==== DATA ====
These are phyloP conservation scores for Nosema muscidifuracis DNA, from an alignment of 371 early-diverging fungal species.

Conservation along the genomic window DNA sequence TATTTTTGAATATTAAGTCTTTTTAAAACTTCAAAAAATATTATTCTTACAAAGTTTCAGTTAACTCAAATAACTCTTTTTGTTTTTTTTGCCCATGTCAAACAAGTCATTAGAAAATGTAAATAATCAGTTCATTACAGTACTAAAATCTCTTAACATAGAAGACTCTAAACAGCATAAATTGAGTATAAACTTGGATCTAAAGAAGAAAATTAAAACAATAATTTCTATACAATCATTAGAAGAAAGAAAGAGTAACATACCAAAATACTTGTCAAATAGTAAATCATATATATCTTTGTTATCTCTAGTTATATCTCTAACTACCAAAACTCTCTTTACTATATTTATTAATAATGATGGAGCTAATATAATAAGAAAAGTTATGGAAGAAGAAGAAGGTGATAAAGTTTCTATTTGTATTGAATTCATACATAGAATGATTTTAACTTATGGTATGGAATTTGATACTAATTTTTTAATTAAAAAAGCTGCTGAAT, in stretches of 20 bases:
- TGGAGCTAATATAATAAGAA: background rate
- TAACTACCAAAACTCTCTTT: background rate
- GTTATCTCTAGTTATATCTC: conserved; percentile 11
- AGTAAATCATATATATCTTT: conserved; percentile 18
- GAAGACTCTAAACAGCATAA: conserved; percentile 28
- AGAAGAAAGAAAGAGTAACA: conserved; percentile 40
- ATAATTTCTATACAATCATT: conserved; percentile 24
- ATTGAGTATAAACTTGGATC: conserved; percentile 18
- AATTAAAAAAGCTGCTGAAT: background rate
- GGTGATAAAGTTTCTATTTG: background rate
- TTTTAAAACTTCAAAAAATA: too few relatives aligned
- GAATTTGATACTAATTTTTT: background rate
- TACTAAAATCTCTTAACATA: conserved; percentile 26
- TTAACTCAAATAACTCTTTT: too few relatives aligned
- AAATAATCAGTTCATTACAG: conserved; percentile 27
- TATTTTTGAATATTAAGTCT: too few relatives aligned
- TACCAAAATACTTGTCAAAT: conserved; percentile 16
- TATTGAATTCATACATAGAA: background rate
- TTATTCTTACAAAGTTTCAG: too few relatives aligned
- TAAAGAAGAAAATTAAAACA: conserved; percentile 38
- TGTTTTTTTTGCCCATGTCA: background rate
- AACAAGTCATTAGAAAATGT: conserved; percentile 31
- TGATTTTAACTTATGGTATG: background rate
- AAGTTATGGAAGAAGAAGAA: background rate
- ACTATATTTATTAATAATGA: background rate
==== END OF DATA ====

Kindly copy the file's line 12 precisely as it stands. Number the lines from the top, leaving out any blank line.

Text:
- GGTGATAAAGTTTCTATTTG: background rate